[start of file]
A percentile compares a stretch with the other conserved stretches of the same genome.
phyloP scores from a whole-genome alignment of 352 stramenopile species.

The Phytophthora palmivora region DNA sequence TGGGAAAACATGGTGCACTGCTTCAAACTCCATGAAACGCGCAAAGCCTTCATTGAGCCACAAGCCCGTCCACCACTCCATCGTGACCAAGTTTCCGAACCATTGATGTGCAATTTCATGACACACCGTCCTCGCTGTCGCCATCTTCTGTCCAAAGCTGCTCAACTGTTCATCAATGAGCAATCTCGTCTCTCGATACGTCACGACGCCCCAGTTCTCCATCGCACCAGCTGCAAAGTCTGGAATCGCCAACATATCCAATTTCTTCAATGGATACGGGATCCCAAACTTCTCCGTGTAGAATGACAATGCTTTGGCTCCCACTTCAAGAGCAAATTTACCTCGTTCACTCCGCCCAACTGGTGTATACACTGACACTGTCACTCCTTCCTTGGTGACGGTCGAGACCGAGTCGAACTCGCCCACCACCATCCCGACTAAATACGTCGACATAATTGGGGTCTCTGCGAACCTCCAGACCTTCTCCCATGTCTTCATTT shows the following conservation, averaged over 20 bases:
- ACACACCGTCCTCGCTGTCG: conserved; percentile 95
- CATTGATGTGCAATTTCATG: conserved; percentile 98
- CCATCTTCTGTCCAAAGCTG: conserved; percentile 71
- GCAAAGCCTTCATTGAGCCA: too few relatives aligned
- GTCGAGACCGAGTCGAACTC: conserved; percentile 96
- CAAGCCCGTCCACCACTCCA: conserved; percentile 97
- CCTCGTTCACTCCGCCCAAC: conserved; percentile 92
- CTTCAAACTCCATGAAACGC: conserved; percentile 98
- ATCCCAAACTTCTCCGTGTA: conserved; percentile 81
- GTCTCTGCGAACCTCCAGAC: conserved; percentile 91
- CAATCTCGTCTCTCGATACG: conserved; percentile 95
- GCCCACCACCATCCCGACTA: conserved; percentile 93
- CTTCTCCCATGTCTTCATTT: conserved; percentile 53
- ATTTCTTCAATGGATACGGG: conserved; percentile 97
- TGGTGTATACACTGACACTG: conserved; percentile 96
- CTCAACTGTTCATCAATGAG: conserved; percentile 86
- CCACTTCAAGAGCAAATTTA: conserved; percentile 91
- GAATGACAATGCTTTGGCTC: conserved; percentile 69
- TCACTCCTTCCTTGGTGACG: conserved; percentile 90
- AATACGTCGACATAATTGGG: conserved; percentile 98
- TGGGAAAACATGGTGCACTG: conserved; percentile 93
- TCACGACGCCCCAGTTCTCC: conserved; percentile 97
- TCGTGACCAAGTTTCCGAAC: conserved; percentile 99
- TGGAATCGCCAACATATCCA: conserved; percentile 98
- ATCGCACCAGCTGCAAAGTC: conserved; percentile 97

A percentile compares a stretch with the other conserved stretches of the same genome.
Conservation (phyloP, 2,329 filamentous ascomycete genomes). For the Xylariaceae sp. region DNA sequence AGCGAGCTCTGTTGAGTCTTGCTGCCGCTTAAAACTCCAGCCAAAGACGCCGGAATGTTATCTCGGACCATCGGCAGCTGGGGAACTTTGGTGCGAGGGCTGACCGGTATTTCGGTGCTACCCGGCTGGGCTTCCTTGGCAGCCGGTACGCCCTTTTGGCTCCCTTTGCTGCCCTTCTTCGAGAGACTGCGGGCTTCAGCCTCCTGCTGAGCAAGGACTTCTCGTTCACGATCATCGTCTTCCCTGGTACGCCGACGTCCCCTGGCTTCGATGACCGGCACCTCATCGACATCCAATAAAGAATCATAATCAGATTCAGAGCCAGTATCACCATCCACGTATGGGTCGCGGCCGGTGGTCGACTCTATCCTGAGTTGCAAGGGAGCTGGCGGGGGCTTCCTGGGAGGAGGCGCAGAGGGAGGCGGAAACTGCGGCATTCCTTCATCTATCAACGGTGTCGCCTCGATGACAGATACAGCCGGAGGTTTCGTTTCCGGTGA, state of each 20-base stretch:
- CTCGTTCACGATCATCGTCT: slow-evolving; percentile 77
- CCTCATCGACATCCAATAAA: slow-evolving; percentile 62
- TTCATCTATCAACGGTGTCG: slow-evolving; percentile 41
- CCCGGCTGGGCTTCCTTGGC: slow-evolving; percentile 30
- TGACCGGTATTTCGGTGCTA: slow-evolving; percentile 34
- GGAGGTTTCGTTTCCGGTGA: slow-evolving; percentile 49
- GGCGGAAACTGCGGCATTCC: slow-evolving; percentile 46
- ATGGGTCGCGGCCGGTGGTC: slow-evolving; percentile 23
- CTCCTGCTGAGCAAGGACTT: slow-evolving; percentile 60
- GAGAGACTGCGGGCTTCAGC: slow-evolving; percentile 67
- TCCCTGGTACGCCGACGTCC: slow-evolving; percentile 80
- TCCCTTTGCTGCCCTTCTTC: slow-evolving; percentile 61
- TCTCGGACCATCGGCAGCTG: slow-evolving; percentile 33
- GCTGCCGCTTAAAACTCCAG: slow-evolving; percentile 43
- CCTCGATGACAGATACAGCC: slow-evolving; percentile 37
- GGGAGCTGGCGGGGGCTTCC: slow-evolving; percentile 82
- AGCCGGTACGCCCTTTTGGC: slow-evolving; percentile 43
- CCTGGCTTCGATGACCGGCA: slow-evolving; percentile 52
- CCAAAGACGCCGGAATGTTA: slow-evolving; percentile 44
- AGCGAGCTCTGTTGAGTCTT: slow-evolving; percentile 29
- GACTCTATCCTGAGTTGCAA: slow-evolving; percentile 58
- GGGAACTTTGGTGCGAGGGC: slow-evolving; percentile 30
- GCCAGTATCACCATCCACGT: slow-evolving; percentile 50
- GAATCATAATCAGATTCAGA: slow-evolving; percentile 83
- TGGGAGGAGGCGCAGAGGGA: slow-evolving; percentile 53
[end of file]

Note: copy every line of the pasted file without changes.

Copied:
A percentile compares a stretch with the other conserved stretches of the same genome.
phyloP scores from a whole-genome alignment of 352 stramenopile species.

The Phytophthora palmivora region DNA sequence TGGGAAAACATGGTGCACTGCTTCAAACTCCATGAAACGCGCAAAGCCTTCATTGAGCCACAAGCCCGTCCACCACTCCATCGTGACCAAGTTTCCGAACCATTGATGTGCAATTTCATGACACACCGTCCTCGCTGTCGCCATCTTCTGTCCAAAGCTGCTCAACTGTTCATCAATGAGCAATCTCGTCTCTCGATACGTCACGACGCCCCAGTTCTCCATCGCACCAGCTGCAAAGTCTGGAATCGCCAACATATCCAATTTCTTCAATGGATACGGGATCCCAAACTTCTCCGTGTAGAATGACAATGCTTTGGCTCCCACTTCAAGAGCAAATTTACCTCGTTCACTCCGCCCAACTGGTGTATACACTGACACTGTCACTCCTTCCTTGGTGACGGTCGAGACCGAGTCGAACTCGCCCACCACCATCCCGACTAAATACGTCGACATAATTGGGGTCTCTGCGAACCTCCAGACCTTCTCCCATGTCTTCATTT shows the following conservation, averaged over 20 bases:
- ACACACCGTCCTCGCTGTCG: conserved; percentile 95
- CATTGATGTGCAATTTCATG: conserved; percentile 98
- CCATCTTCTGTCCAAAGCTG: conserved; percentile 71
- GCAAAGCCTTCATTGAGCCA: too few relatives aligned
- GTCGAGACCGAGTCGAACTC: conserved; percentile 96
- CAAGCCCGTCCACCACTCCA: conserved; percentile 97
- CCTCGTTCACTCCGCCCAAC: conserved; percentile 92
- CTTCAAACTCCATGAAACGC: conserved; percentile 98
- ATCCCAAACTTCTCCGTGTA: conserved; percentile 81
- GTCTCTGCGAACCTCCAGAC: conserved; percentile 91
- CAATCTCGTCTCTCGATACG: conserved; percentile 95
- GCCCACCACCATCCCGACTA: conserved; percentile 93
- CTTCTCCCATGTCTTCATTT: conserved; percentile 53
- ATTTCTTCAATGGATACGGG: conserved; percentile 97
- TGGTGTATACACTGACACTG: conserved; percentile 96
- CTCAACTGTTCATCAATGAG: conserved; percentile 86
- CCACTTCAAGAGCAAATTTA: conserved; percentile 91
- GAATGACAATGCTTTGGCTC: conserved; percentile 69
- TCACTCCTTCCTTGGTGACG: conserved; percentile 90
- AATACGTCGACATAATTGGG: conserved; percentile 98
- TGGGAAAACATGGTGCACTG: conserved; percentile 93
- TCACGACGCCCCAGTTCTCC: conserved; percentile 97
- TCGTGACCAAGTTTCCGAAC: conserved; percentile 99
- TGGAATCGCCAACATATCCA: conserved; percentile 98
- ATCGCACCAGCTGCAAAGTC: conserved; percentile 97

A percentile compares a stretch with the other conserved stretches of the same genome.
Conservation (phyloP, 2,329 filamentous ascomycete genomes). For the Xylariaceae sp. region DNA sequence AGCGAGCTCTGTTGAGTCTTGCTGCCGCTTAAAACTCCAGCCAAAGACGCCGGAATGTTATCTCGGACCATCGGCAGCTGGGGAACTTTGGTGCGAGGGCTGACCGGTATTTCGGTGCTACCCGGCTGGGCTTCCTTGGCAGCCGGTACGCCCTTTTGGCTCCCTTTGCTGCCCTTCTTCGAGAGACTGCGGGCTTCAGCCTCCTGCTGAGCAAGGACTTCTCGTTCACGATCATCGTCTTCCCTGGTACGCCGACGTCCCCTGGCTTCGATGACCGGCACCTCATCGACATCCAATAAAGAATCATAATCAGATTCAGAGCCAGTATCACCATCCACGTATGGGTCGCGGCCGGTGGTCGACTCTATCCTGAGTTGCAAGGGAGCTGGCGGGGGCTTCCTGGGAGGAGGCGCAGAGGGAGGCGGAAACTGCGGCATTCCTTCATCTATCAACGGTGTCGCCTCGATGACAGATACAGCCGGAGGTTTCGTTTCCGGTGA, state of each 20-base stretch:
- CTCGTTCACGATCATCGTCT: slow-evolving; percentile 77
- CCTCATCGACATCCAATAAA: slow-evolving; percentile 62
- TTCATCTATCAACGGTGTCG: slow-evolving; percentile 41
- CCCGGCTGGGCTTCCTTGGC: slow-evolving; percentile 30
- TGACCGGTATTTCGGTGCTA: slow-evolving; percentile 34
- GGAGGTTTCGTTTCCGGTGA: slow-evolving; percentile 49
- GGCGGAAACTGCGGCATTCC: slow-evolving; percentile 46
- ATGGGTCGCGGCCGGTGGTC: slow-evolving; percentile 23
- CTCCTGCTGAGCAAGGACTT: slow-evolving; percentile 60
- GAGAGACTGCGGGCTTCAGC: slow-evolving; percentile 67
- TCCCTGGTACGCCGACGTCC: slow-evolving; percentile 80
- TCCCTTTGCTGCCCTTCTTC: slow-evolving; percentile 61
- TCTCGGACCATCGGCAGCTG: slow-evolving; percentile 33
- GCTGCCGCTTAAAACTCCAG: slow-evolving; percentile 43
- CCTCGATGACAGATACAGCC: slow-evolving; percentile 37
- GGGAGCTGGCGGGGGCTTCC: slow-evolving; percentile 82
- AGCCGGTACGCCCTTTTGGC: slow-evolving; percentile 43
- CCTGGCTTCGATGACCGGCA: slow-evolving; percentile 52
- CCAAAGACGCCGGAATGTTA: slow-evolving; percentile 44
- AGCGAGCTCTGTTGAGTCTT: slow-evolving; percentile 29
- GACTCTATCCTGAGTTGCAA: slow-evolving; percentile 58
- GGGAACTTTGGTGCGAGGGC: slow-evolving; percentile 30
- GCCAGTATCACCATCCACGT: slow-evolving; percentile 50
- GAATCATAATCAGATTCAGA: slow-evolving; percentile 83
- TGGGAGGAGGCGCAGAGGGA: slow-evolving; percentile 53